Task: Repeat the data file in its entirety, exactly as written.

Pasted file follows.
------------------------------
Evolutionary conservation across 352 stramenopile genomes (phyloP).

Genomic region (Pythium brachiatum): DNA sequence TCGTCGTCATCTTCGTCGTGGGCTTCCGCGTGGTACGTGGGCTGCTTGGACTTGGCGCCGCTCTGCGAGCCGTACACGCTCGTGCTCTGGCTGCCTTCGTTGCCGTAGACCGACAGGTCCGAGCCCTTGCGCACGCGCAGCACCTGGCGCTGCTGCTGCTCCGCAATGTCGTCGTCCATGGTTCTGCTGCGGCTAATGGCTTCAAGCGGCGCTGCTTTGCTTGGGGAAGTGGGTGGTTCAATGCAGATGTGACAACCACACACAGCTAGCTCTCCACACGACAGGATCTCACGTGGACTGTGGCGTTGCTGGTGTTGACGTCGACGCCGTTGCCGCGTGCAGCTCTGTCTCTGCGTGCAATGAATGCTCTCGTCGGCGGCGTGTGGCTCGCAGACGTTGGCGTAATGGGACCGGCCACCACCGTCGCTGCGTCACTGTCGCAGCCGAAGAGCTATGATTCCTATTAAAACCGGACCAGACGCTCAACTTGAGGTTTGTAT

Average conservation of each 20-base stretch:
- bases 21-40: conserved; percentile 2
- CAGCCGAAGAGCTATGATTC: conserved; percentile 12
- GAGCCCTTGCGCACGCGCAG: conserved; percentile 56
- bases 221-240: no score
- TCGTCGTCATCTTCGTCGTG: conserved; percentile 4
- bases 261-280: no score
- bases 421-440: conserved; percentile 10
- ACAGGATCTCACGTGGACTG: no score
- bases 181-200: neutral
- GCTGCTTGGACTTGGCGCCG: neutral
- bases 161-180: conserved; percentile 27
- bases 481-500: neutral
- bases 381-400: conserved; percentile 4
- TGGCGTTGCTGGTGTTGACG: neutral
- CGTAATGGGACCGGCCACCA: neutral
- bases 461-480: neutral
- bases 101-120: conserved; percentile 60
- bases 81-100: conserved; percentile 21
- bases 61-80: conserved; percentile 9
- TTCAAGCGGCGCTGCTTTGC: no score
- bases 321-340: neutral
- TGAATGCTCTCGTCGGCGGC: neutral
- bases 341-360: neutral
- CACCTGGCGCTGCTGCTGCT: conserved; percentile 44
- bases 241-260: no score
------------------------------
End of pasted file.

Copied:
Evolutionary conservation across 352 stramenopile genomes (phyloP).

Genomic region (Pythium brachiatum): DNA sequence TCGTCGTCATCTTCGTCGTGGGCTTCCGCGTGGTACGTGGGCTGCTTGGACTTGGCGCCGCTCTGCGAGCCGTACACGCTCGTGCTCTGGCTGCCTTCGTTGCCGTAGACCGACAGGTCCGAGCCCTTGCGCACGCGCAGCACCTGGCGCTGCTGCTGCTCCGCAATGTCGTCGTCCATGGTTCTGCTGCGGCTAATGGCTTCAAGCGGCGCTGCTTTGCTTGGGGAAGTGGGTGGTTCAATGCAGATGTGACAACCACACACAGCTAGCTCTCCACACGACAGGATCTCACGTGGACTGTGGCGTTGCTGGTGTTGACGTCGACGCCGTTGCCGCGTGCAGCTCTGTCTCTGCGTGCAATGAATGCTCTCGTCGGCGGCGTGTGGCTCGCAGACGTTGGCGTAATGGGACCGGCCACCACCGTCGCTGCGTCACTGTCGCAGCCGAAGAGCTATGATTCCTATTAAAACCGGACCAGACGCTCAACTTGAGGTTTGTAT

Average conservation of each 20-base stretch:
- bases 21-40: conserved; percentile 2
- CAGCCGAAGAGCTATGATTC: conserved; percentile 12
- GAGCCCTTGCGCACGCGCAG: conserved; percentile 56
- bases 221-240: no score
- TCGTCGTCATCTTCGTCGTG: conserved; percentile 4
- bases 261-280: no score
- bases 421-440: conserved; percentile 10
- ACAGGATCTCACGTGGACTG: no score
- bases 181-200: neutral
- GCTGCTTGGACTTGGCGCCG: neutral
- bases 161-180: conserved; percentile 27
- bases 481-500: neutral
- bases 381-400: conserved; percentile 4
- TGGCGTTGCTGGTGTTGACG: neutral
- CGTAATGGGACCGGCCACCA: neutral
- bases 461-480: neutral
- bases 101-120: conserved; percentile 60
- bases 81-100: conserved; percentile 21
- bases 61-80: conserved; percentile 9
- TTCAAGCGGCGCTGCTTTGC: no score
- bases 321-340: neutral
- TGAATGCTCTCGTCGGCGGC: neutral
- bases 341-360: neutral
- CACCTGGCGCTGCTGCTGCT: conserved; percentile 44
- bases 241-260: no score